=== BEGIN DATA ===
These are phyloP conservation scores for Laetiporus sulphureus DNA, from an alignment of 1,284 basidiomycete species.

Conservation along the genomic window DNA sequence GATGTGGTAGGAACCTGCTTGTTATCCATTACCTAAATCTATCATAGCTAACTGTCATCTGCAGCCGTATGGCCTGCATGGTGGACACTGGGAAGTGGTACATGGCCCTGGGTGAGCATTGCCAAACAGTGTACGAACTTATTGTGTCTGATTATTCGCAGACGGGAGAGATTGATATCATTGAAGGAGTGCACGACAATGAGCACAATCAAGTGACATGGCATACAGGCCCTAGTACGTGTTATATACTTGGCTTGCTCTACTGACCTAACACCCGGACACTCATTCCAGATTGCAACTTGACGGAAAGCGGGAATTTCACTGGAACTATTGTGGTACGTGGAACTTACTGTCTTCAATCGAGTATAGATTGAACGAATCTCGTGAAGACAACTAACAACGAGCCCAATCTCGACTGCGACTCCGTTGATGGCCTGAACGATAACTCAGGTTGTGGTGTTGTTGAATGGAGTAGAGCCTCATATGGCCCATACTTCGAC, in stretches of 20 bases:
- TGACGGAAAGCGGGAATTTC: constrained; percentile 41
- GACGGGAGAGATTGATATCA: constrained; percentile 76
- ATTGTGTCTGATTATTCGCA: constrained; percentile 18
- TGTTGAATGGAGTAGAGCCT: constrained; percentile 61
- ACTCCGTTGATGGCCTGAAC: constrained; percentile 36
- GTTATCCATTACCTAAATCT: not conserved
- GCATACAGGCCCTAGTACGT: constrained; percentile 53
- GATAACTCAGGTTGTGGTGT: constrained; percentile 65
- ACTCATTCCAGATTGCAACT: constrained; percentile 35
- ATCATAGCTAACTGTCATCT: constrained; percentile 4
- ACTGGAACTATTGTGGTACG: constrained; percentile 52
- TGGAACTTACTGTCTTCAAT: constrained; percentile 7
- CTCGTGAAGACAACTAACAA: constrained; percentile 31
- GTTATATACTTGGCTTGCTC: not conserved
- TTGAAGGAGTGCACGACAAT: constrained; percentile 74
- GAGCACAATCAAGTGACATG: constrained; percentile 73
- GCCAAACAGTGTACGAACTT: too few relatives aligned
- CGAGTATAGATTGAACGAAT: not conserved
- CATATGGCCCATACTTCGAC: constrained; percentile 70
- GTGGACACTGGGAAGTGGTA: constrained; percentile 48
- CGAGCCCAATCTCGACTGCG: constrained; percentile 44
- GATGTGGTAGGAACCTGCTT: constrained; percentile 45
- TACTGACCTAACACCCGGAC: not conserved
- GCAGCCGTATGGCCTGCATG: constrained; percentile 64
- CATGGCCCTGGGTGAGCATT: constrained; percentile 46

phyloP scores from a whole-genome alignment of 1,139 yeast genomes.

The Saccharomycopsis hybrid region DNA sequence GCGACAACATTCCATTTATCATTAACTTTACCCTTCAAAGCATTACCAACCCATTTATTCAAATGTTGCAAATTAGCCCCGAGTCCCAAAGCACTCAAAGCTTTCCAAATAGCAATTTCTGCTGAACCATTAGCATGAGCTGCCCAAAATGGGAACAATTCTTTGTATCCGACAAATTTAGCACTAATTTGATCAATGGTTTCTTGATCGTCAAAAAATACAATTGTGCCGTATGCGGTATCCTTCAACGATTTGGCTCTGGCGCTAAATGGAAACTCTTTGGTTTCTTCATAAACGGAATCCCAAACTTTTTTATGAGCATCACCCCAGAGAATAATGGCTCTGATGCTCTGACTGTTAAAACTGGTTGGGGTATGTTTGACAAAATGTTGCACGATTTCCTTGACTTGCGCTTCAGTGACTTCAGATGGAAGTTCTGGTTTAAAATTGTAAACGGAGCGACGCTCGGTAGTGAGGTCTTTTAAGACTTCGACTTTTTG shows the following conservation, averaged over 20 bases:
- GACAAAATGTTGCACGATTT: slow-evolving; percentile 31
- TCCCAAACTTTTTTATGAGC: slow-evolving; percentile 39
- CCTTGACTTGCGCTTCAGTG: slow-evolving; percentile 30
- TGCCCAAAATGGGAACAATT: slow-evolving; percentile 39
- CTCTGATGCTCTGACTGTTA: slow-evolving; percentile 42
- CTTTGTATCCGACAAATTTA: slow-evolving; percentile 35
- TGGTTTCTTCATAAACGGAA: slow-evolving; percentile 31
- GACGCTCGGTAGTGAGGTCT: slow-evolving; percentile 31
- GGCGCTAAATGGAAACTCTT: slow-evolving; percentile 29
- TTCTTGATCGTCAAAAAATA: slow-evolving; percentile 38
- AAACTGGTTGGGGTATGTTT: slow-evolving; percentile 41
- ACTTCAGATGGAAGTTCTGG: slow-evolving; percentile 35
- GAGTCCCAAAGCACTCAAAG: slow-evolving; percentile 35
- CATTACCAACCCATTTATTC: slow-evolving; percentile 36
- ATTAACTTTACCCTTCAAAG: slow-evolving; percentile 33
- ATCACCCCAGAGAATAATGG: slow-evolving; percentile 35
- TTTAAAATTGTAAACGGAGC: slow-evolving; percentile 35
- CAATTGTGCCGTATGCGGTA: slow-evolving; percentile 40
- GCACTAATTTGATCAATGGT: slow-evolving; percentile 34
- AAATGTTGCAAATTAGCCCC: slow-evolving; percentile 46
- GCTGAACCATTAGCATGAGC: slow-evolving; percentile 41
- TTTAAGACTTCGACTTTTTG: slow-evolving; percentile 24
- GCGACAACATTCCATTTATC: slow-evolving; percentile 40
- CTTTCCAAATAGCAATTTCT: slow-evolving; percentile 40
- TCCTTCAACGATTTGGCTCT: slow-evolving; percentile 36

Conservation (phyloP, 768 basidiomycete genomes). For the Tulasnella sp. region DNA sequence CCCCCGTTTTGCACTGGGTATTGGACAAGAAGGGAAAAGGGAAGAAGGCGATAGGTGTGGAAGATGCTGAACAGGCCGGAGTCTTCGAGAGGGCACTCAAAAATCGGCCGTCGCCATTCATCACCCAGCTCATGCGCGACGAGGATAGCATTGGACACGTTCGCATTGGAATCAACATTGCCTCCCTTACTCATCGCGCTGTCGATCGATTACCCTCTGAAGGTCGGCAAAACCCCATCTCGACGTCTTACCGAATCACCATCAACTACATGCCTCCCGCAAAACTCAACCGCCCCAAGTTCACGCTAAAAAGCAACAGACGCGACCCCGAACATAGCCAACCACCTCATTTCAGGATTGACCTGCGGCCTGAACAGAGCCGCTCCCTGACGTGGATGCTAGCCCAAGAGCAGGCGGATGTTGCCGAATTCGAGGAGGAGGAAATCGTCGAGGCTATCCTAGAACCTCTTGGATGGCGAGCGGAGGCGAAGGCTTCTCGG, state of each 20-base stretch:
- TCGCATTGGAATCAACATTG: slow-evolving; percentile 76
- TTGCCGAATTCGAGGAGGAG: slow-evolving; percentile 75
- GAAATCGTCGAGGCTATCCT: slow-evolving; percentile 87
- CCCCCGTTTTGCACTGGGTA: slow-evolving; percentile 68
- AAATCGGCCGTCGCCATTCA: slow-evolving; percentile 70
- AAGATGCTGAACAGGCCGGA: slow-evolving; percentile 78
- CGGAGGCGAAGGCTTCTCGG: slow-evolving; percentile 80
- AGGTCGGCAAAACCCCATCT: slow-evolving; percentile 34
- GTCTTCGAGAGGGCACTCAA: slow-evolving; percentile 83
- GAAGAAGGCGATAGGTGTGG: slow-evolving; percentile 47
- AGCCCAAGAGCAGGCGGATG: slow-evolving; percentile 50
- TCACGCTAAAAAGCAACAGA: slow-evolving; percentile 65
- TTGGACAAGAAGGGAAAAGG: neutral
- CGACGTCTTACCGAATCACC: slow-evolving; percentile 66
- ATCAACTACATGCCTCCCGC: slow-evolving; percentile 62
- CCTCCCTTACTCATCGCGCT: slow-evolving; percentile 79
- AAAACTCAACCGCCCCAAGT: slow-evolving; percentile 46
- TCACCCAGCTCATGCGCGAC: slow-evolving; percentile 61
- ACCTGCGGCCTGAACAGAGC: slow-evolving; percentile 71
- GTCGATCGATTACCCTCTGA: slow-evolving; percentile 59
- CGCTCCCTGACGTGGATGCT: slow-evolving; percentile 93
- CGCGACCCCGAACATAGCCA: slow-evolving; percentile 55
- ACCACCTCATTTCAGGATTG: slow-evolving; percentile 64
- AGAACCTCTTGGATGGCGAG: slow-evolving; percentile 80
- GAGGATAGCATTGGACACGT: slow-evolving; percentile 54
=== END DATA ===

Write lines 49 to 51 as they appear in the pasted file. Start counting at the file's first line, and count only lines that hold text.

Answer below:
- AAATGTTGCAAATTAGCCCC: slow-evolving; percentile 46
- GCTGAACCATTAGCATGAGC: slow-evolving; percentile 41
- TTTAAGACTTCGACTTTTTG: slow-evolving; percentile 24